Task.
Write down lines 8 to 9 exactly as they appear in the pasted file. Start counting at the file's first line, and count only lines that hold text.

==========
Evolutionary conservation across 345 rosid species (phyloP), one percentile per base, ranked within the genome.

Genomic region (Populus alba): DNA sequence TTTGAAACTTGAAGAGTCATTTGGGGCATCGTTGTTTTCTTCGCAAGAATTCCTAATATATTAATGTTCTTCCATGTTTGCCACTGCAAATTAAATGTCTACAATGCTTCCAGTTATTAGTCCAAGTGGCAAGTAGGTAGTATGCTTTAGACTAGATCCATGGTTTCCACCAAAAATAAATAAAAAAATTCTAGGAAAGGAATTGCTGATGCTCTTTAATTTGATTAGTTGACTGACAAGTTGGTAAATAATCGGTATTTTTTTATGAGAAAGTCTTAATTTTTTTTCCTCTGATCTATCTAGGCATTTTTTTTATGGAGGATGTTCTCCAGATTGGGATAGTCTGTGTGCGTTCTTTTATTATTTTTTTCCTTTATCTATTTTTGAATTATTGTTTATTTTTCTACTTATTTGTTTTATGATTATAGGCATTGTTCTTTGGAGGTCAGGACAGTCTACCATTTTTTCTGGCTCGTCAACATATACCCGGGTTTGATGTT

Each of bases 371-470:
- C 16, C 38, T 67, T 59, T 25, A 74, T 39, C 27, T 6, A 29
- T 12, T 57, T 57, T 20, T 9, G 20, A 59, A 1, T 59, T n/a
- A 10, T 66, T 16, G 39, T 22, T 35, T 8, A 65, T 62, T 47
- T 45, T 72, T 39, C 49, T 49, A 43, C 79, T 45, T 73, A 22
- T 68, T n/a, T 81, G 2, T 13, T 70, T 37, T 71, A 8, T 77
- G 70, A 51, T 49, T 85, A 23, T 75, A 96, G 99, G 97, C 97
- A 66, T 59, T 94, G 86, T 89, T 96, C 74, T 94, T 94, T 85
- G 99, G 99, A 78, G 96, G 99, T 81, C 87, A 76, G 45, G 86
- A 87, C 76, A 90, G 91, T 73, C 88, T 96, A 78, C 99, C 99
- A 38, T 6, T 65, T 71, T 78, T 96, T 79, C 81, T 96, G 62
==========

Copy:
- T 68, T n/a, T 81, G 2, T 13, T 70, T 37, T 71, A 8, T 77
- G 70, A 51, T 49, T 85, A 23, T 75, A 96, G 99, G 97, C 97